It is critical to fully understand legislative requirements for pension funds, especially when going through a divorce, advises Neesa Moodley
When Mr D Hauptfleisch agreed to pay over 100% of the funds in his retirement annuity to his ex-wife as part of a divorce settlement, he was certainly not aware this would result in penalties being paid.
Hauptfleisch’s retirement annuity was invested in a traditional policy-backed retirement fund and, because the ex-wife had elected to have the full pension amount paid to her in a cash lump sum, a penalty of R37?458 was deducted before she was paid out an amount of R177?932.
Penalties are levied if the policy is cancelled or made “paid up”, if the premiums are reduced or if the policy is transferred to another service provider.
Hauptfleisch complained tothe Pension Funds Adjudicator, indicating he had been advised that no penalties would be imposed and he had not terminated his membership but was continuing to make contributions to the fund.
The fund administrator, however, argued that he was charged a penalty because the policy was automatically discontinued when he assigned 100% of the policy value to his ex-wife.
The fund noted that members had been urged to contact their accredited intermediaries/brokers to obtain all information related to any penalties that might be charged.
Hauptfleisch had been informed his wife might not be able to access the full pension interest.According tothe fund, this was a clear indication the termination charge would first have to be deducted from the pension interest, together with tax, prior to payment being made to his ex-wife.
In her determination, Pension Funds Adjudicator Muvhango Lukhaimane said she had engaged the services of an independent actuary, who found the penalty of R37?458 was within the permissible limits.
Hauptfleisch also had sufficient time to either consult with his financial adviser or remedy the incorrect perception that there would be no termination or penalty charge.
In her determination, Lukhaimane raised the importance of carefully reading the documentation sent by the fund or employing the services of an adviser.
She sounded a warning to members to ensure they were aware of the implications of any instructions that insurers implemented on their behalf.
When dismissing the complaint, she said: “In this instance, an act meant to satisfy the division of matrimonial property ended up being quite costly for the complainant.”
What you need to know about the clean break principle
The introduction of a clean-break principle in 2009 changed the way pension funds are split on divorce.Prior to 2009, the nonmember spouse had to wait until the member spouse made a valid claim before his or her claim against the divorce order could be paid.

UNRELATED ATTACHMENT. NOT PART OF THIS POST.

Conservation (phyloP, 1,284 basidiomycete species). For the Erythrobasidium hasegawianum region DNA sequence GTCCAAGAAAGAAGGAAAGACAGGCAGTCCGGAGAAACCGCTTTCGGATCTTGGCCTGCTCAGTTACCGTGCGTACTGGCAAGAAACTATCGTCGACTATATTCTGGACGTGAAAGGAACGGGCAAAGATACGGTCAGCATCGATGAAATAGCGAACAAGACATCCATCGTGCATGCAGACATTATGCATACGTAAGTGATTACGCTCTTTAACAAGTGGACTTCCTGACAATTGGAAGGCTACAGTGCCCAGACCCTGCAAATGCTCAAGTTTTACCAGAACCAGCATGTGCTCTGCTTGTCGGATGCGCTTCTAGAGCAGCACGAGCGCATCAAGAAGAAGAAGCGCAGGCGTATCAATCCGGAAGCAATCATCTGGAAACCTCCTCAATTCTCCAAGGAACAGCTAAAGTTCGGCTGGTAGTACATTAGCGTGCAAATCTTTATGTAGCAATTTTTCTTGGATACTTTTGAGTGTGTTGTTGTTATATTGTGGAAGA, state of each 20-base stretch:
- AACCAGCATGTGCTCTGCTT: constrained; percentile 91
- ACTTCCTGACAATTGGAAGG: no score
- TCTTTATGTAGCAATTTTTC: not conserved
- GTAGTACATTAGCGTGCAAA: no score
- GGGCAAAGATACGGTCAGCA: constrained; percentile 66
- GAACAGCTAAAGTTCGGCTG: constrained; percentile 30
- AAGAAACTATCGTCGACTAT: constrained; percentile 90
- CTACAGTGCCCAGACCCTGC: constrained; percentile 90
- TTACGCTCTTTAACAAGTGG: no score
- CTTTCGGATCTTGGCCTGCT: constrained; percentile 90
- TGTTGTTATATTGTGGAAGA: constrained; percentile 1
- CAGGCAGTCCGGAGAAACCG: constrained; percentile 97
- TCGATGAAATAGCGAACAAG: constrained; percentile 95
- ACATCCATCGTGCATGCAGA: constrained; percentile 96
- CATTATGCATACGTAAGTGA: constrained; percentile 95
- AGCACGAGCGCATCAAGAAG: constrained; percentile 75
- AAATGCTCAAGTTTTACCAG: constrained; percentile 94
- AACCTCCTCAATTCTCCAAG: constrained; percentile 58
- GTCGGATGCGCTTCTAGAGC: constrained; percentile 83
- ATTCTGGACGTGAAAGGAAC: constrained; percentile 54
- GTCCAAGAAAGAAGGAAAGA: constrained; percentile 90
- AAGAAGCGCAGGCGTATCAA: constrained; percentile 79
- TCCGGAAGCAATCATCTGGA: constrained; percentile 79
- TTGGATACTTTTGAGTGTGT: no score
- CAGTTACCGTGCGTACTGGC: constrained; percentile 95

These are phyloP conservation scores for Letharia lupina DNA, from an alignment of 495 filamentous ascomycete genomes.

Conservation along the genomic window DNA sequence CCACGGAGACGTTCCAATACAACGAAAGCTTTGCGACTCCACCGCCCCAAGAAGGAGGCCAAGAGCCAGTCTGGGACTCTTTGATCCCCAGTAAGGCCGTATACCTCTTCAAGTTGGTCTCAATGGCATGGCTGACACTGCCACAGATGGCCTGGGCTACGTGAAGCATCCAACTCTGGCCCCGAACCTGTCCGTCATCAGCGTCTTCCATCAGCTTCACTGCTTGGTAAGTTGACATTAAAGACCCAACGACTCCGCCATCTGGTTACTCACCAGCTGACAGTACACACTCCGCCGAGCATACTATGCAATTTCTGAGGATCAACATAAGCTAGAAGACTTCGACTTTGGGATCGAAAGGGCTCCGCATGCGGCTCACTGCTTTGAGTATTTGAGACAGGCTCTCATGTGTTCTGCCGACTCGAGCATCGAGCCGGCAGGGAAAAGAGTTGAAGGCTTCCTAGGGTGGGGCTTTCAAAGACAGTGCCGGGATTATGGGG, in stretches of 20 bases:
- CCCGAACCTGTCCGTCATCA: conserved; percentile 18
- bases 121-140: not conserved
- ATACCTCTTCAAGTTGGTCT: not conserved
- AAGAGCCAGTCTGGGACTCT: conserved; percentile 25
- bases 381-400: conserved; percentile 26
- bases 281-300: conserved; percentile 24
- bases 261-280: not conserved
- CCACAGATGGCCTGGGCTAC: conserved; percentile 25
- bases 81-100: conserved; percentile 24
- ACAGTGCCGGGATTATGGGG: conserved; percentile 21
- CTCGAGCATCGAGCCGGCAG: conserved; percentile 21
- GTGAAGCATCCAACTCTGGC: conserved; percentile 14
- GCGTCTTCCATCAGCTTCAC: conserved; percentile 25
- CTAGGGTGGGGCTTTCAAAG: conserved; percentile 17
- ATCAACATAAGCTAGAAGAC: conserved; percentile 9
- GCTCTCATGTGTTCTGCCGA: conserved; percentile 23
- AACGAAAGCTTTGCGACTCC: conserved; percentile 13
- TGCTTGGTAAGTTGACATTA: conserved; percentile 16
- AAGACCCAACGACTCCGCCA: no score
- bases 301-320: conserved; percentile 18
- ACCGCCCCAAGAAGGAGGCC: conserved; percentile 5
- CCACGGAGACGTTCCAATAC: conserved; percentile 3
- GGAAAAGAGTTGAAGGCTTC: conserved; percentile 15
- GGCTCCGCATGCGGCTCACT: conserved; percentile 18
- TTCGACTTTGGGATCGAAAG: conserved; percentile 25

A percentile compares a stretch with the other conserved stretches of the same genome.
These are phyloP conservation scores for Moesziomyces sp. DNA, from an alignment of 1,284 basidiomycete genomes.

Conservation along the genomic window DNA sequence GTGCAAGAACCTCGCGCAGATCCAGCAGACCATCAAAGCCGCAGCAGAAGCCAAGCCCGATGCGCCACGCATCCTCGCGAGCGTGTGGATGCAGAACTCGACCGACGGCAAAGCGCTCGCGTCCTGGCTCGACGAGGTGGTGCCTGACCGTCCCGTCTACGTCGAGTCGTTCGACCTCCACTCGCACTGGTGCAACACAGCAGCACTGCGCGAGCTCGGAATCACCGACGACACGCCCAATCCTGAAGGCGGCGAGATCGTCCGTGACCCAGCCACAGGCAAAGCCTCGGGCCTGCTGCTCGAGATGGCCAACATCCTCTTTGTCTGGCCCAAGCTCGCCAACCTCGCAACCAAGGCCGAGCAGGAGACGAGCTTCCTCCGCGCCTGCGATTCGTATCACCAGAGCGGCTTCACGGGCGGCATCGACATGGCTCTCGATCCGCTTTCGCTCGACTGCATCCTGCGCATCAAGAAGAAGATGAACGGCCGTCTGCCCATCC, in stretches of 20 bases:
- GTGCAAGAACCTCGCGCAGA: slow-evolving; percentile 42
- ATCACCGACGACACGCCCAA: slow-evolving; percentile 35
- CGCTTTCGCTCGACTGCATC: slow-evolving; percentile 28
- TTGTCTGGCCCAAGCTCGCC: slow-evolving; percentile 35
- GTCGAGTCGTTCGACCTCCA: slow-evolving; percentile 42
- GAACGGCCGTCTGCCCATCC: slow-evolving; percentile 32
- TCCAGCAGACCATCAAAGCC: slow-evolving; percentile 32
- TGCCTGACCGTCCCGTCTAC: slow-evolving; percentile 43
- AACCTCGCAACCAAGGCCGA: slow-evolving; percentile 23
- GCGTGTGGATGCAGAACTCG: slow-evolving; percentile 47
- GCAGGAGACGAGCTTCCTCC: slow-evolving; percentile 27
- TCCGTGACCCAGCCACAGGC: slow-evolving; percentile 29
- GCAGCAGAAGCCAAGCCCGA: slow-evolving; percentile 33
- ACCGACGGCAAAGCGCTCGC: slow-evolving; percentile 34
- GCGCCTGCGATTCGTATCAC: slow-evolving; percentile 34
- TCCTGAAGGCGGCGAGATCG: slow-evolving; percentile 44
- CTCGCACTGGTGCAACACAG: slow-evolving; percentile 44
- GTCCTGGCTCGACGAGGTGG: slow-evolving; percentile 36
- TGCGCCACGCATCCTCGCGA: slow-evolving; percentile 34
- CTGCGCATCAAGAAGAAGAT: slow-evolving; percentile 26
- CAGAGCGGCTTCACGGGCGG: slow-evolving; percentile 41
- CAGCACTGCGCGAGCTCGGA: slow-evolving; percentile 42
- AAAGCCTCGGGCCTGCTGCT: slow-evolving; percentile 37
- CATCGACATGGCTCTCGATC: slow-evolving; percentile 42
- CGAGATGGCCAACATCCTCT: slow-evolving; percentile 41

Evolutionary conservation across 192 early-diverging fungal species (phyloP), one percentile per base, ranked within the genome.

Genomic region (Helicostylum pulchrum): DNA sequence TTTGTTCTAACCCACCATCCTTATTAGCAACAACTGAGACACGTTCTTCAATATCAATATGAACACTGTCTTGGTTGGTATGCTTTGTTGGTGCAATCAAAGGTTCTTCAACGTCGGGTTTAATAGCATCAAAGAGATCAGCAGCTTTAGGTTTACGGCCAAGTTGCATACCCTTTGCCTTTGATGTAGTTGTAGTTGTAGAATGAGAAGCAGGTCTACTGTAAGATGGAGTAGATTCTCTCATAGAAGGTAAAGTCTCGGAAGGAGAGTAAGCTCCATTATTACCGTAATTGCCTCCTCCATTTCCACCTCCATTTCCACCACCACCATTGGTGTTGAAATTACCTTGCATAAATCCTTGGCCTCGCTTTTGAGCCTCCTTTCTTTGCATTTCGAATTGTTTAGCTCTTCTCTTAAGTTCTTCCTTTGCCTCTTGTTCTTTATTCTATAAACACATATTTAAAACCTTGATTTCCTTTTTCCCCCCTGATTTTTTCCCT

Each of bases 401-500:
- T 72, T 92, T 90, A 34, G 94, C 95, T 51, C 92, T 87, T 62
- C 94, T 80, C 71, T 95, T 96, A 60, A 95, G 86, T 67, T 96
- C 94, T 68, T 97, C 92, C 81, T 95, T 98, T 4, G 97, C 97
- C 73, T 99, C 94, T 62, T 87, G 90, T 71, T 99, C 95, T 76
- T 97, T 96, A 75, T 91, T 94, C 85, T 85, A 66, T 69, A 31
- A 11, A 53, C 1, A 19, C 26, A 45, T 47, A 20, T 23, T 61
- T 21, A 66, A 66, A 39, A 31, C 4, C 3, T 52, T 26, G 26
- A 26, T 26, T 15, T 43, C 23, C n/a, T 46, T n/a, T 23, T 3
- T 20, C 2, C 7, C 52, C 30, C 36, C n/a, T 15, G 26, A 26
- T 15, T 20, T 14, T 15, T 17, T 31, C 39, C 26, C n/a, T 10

For example, if Mr and Mrs Smith were divorced at the age of 38, and Mrs Smith was awarded a portion of her ex-husband’s retirement fund, she would have had to wait until he retired at 55 to receive her portion of his retirement annuity (RA) proceeds.
Today, the clean-break principle allows the nonmember’s portion of the retirement fund proceeds to be paid out or transferred to a fund of his or her choice, as per a divorce settlement. So, the nonmember spouse no longer has to wait until the investment matures.
Despite this amendment, couples continue to find themselves in the predicament where their divorce order has not been worded correctly and one party finds themselves out of pocket as a result.
This is what you and your divorce lawyer need to know:
» When you take out a life assurance retirement annuity, the underlying policy belongs to the fund and not to you. So you cannot “give” the retirement annuity to your spouse in a divorce order.
However, both you and your spouse, in the case of a divorce, are entitled to the pension interest – the value of the fund. Your spouse can then opt to either transfer this to another retirement fund or take the amount as cash, at which point tax is payable.
» If you emigrate and obtain a divorce in another country, you will have to apply to a South African court to have your divorce settlement recognised and enforced in this country. Your divorce order in another country will not be recognised by a retirement fund in South Africa..
» The divorce order must specifically refer to “pension interest”, as per the Divorce Act..
» The divorce order must set out either a percentage of the fund member’s pension interest or a specific monetary amount..
» The retirement fund that has to pay out the pension interest must be clearly and correctly named in the divorce order..
» If the divorce order does not comply with the Divorce Act, it can be overruled and you will only be paid out pension interest as per the retirement fund rules..
» The retirement fund must be ordered to endorse its records and pay the pension interest as per the divorce order.
It is important to note that the pension interest on an RA fund refers tothe total of the amount contributed up to a certain date (the date of the divorce) plus the accumulated interest.
To avoid paying extra legal costs and possibly losing out on money you are entitled to, check that your divorce lawyer is aware of the intricacies.
Consult a financial planner, if necessary.Countless divorce orders have to be set aside because they do not comply with the relevant legislation.If your divorce order is not compliant with the relevant acts, then it can be deemed “unenforceable” and you will incur increased costs.
Your options will be to:?Sue your ex-spouse in court for the value of the pension interest due to you; or:?Apply to the court that issued your divorce order to amend the order so that it complies with both the Divorce Act and the Pension Funds Act.